Internet Shakespeare Editions


[Scene 4]
Enter Lord Chief Justice, Clerk of the Office, Jailor [with several Officers], 300John Cobbler, Derrick, and the Thief [Cutbert Cutter].
Lord Chief Justice Jailor, bring the prisoner to the bar.
Derrick Hear you, my lord, I pray you bring the bar to the prisoner.
Lord Chief Justice Hold thy hand up at the bar.
305Cutbert Cutter Here it is, my lord.
Lord Chief Justice Clerk of the Office, read his indictment.
Clerk What is thy name?
Cutbert Cutter My name was known before I came here and shall be when I am gone, I warrant you.
310Lord Chief Justice Ay, I think so, but we will know it better before thou go.
Derrick Zounds, an you do but send to the next jail, we are sure to know his name, for this is not the first prison he hath been in, I'll warrant you.
315Clerk What is thy name?
Cutbert Cutter What need you to ask, an have it in writing?
Clerk Is not thy name Cutbert Cutter?
Cutbert Cutter What the devil need you ask, an know it so well?
320Clerk Why then, Cutbert Cutter, I indict thee by the name of Cutbert Cutter for robbing a poor carrier the twentieth day of May last past, in the fourteenth year of the reign of our sovereign lord King Henry the Fourth, for setting upon a poor carrier upon Gad's Hill in Kent, and having 325beaten and wounded the said carrier, and taken his goods from him.
Derrick Oh, masters, stay there. Nay, let's never belie the man, for he hath not beaten and wounded me also, but he hath beaten and wounded my pack and hath taken the 330great raze of ginger that bouncing Bess with the jolly buttocks should have had. That grieves me most.
Lord Chief Justice Well, what sayest thou? Art thou guilty or not guilty?
Cutbert Cutter Not guilty, my lord.
335Lord Chief Justice By whom wilt thou be tried?
Cutbert Cutter By my lord the young prince or by myself, whether you will.
Enter the young Prince [Henry], with Ned and Tom.
Prince Henry Come away, my lads. [To Cutbert Cutter]Gog's wounds, ye villain, 340what make you here? I must go about my business myself, and you must stand loitering here?
Cutbert Cutter Why, my lord, they have bound me and will not let me go.
Prince Henry Have they bound thee, villain? [To Lord Chief Justice]Why, how now, my 345lord?
Lord Chief Justice I am glad to see your grace in good health.
Prince Henry Why, my lord, this is my man. 'Tis marvel you knew him not long before this. I tell you, he is a man of his hands.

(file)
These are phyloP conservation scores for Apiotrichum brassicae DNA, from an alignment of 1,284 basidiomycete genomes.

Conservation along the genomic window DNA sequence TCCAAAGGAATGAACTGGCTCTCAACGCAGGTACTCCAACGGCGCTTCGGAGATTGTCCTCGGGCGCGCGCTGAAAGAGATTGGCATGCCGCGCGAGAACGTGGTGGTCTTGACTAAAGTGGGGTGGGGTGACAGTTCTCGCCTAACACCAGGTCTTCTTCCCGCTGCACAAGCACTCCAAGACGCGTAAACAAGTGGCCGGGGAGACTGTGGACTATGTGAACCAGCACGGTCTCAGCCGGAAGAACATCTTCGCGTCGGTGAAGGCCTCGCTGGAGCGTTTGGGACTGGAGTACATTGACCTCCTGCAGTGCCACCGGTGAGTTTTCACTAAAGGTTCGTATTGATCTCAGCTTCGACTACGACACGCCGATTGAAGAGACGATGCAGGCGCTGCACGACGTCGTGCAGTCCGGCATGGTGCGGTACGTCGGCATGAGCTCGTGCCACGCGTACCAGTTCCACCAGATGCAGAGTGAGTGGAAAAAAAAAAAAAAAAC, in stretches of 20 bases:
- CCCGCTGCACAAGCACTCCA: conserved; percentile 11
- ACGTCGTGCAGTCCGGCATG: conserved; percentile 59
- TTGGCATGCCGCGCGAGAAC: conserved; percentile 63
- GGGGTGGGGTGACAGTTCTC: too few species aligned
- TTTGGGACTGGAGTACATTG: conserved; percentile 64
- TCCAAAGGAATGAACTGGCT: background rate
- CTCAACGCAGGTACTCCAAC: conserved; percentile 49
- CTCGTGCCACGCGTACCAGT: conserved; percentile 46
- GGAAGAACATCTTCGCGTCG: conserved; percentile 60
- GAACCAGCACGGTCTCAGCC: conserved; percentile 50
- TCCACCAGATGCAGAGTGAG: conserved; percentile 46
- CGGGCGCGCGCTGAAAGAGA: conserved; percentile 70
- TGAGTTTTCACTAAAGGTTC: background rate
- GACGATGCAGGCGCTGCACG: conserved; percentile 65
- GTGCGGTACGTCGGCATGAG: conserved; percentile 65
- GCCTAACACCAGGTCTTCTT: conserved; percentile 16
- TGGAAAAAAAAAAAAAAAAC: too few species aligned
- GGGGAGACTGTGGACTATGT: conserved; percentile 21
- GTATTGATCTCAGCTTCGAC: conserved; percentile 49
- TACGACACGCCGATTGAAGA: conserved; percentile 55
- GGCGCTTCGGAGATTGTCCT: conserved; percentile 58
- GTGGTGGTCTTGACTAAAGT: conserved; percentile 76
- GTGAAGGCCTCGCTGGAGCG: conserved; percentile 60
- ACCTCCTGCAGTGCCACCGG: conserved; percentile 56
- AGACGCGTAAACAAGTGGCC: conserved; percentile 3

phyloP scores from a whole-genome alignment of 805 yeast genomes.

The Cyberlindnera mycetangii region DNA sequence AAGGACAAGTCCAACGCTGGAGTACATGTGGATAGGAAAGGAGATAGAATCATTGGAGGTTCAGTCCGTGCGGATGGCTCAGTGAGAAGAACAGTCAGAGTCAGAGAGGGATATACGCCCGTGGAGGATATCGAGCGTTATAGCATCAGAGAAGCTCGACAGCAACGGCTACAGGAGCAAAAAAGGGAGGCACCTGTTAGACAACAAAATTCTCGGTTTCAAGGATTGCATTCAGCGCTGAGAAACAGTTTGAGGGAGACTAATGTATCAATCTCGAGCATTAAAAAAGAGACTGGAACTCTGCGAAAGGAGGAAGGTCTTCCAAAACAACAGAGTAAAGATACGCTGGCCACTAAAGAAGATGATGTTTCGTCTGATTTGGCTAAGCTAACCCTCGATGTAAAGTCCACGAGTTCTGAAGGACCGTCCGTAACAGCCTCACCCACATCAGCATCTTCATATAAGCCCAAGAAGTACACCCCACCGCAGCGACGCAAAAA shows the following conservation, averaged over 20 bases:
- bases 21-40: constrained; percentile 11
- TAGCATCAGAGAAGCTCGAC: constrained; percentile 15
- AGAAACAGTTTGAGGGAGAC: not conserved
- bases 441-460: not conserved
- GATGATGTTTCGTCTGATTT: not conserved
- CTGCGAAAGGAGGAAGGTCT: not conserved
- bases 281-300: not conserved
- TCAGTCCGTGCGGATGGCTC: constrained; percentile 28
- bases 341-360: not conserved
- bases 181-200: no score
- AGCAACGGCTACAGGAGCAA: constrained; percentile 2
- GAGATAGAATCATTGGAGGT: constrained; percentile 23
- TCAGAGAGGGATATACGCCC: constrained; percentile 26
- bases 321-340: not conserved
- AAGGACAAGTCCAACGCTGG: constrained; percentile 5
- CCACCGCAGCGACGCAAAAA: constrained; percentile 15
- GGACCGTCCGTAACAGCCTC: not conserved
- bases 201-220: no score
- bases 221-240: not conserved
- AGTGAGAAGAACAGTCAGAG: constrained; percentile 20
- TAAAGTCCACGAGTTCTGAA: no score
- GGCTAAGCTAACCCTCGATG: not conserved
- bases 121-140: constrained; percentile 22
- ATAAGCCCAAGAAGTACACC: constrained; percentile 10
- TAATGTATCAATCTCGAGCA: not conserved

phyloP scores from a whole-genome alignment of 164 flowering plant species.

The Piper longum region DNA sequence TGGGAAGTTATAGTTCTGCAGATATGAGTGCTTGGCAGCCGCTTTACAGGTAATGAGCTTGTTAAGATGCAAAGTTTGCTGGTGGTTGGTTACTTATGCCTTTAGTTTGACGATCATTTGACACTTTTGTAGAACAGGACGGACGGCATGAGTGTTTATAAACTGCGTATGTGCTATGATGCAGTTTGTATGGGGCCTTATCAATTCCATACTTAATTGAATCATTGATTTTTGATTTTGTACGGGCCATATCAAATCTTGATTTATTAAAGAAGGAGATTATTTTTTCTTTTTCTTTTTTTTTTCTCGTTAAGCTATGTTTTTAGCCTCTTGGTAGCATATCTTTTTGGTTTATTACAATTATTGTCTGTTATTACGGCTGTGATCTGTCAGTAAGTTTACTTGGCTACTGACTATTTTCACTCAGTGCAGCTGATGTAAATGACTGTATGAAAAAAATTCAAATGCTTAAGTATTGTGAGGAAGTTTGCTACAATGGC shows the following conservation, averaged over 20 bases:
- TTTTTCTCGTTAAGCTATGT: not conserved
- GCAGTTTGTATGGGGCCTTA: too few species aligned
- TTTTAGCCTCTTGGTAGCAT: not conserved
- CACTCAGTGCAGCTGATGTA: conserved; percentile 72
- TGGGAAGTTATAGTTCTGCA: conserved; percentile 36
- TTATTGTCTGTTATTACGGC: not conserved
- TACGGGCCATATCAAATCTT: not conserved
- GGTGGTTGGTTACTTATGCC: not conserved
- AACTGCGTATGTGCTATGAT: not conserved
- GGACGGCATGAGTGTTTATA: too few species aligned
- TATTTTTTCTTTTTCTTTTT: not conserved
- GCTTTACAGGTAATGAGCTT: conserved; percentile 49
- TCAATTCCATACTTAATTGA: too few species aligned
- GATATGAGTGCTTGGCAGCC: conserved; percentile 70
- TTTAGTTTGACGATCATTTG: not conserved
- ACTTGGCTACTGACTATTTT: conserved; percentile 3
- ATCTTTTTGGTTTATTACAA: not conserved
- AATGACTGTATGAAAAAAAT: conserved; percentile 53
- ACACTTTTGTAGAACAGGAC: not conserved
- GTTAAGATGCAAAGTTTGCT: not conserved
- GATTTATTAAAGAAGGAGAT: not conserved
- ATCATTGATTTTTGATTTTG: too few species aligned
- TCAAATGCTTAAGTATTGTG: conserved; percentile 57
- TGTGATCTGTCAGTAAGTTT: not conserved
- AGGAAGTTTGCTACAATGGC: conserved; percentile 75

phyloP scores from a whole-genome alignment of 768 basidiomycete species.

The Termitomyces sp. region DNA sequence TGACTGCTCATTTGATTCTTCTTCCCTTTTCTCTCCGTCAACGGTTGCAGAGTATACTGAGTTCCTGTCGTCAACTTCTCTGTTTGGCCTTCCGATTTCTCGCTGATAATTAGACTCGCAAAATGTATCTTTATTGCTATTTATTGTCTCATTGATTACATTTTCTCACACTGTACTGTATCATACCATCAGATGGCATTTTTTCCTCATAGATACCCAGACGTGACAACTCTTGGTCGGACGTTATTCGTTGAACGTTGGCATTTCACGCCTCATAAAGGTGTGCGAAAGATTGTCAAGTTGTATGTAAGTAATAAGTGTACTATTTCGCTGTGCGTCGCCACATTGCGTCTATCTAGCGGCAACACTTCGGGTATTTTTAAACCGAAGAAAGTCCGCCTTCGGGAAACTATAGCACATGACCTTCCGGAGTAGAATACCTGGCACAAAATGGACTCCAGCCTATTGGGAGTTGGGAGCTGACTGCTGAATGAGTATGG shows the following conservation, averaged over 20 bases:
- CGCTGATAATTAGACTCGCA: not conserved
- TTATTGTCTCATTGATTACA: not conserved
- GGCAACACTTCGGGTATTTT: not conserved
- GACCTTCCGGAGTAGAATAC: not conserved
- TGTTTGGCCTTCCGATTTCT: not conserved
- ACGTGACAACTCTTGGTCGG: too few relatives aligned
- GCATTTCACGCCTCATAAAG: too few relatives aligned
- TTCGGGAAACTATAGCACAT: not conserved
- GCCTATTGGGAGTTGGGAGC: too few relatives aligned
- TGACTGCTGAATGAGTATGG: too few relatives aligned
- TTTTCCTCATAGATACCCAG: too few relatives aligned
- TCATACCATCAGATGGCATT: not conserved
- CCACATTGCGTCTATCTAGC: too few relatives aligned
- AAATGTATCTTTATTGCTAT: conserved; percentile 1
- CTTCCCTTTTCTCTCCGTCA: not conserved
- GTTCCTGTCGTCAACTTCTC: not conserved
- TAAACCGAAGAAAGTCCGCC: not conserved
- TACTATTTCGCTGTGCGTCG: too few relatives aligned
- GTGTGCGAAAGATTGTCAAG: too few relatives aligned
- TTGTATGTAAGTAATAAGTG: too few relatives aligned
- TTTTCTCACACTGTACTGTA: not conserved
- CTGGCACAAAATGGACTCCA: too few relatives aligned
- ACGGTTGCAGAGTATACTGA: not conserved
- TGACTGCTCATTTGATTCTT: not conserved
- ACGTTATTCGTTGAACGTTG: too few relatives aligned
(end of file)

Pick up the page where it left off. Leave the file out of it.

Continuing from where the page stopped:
350Cutbert Cutter Ay, Gog's wounds, that I am. Try me who dare!
Lord Chief Justice Your grace shall find small credit by acknowledging him to be your man.
Prince Henry Why, my lord, what hath he done?
Lord Chief Justice An it please your majesty, he hath robbed a poor carrier.
355Derrick Hear you, sir. Marry, it was one Derrick, Goodman Hobling's man of Kent.
Prince Henry What, was't you, button-breech?-- Of my word, my lord, he did it but in jest.
Derrick Hear you, sir. Is it your man's quality to rob folks 360in jest? In faith, he shall be hanged in earnest.
Prince Henry Well, my lord, what do you mean to do with my man?
Lord Chief Justice An't please your grace, the law must pass on him according to justice; then he must be executed.
365Derrick Hear you, sir, I pray you. Is it your man's quality to rob folks in jest? In faith, he shall be hanged in jest.
Henry V Well, my lord, what mean you to do with my man?
Lord Chief Justice An't please your grace, the law must pass on him 370according to justice; then he must be executed.
Prince Henry Why, then, belike you mean to hang my man?
Lord Chief Justice I am sorry that it falls out so.
Prince Henry Why, my lord, I pray ye, who am I?
Lord Chief Justice An't please your grace, you are my lord the young 375prince, our king that shall be after the decease of our sovereign lord, King Henry the Fourth, whom God grant long to reign.
Prince Henry You say true, my lord. And you will hang my man?
380Lord Chief Justice An't like your grace, I must needs do justice.
Prince Henry Tell me, my lord, shall I have my man?
Lord Chief Justice I cannot, my lord.
Prince Henry But will you not let him go?
Lord Chief Justice I am sorry that his case is so ill.
385Prince Henry Tush, case me no casings. Shall I have my man?
Lord Chief Justice I cannot, nor I may not, my lord.
Prince Henry Nay, and "I shall not," say, and then I am answered!
Lord Chief Justice No.
Prince Henry No? Then I will have him.
390
He giveth him a box on the ear.
Ned Gog's wounds, my lord, shall I cut off his head?
[Ned draws his sword.]
Prince Henry No, I charge you, draw not your swords, but get you hence-- provide a noise of musicians. Away, begone!
395
[Exeunt Ned and Tom.]
Lord Chief Justice Well, my lord, I am content to take it at your hands.
Prince Henry Nay, an you be not, you shall have more.
Lord Chief Justice Why, I pray you, my lord, who am I?
400Prince Henry You? Who knows not you? Why, man, you are Lord Chief Justice of England.
Lord Chief Justice Your grace hath said truth. Therefore in striking me in this place you greatly abuse me, and not me only but also your father, whose lively person here in this place 405I do represent. And therefore, to teach you what prerogatives mean, I commit you to the Fleet until we have spoken with your father.
Prince Henry Why, then, belike you mean to send me to the Fleet?
410Lord Chief Justice Ay indeed, and therefore carry him away.
[Exit] Prince Henry with the Officers.
Lord Chief Justice Jailor, carry the prisoner to Newgate again until the next 'ssizes.
Jailor At your commandment, my lord, it shall be done.
[Exeunt Lord Chief Justice, Clerk of the Office, John Cobbler, Derrick, and Cutbert Cutter with Jailor]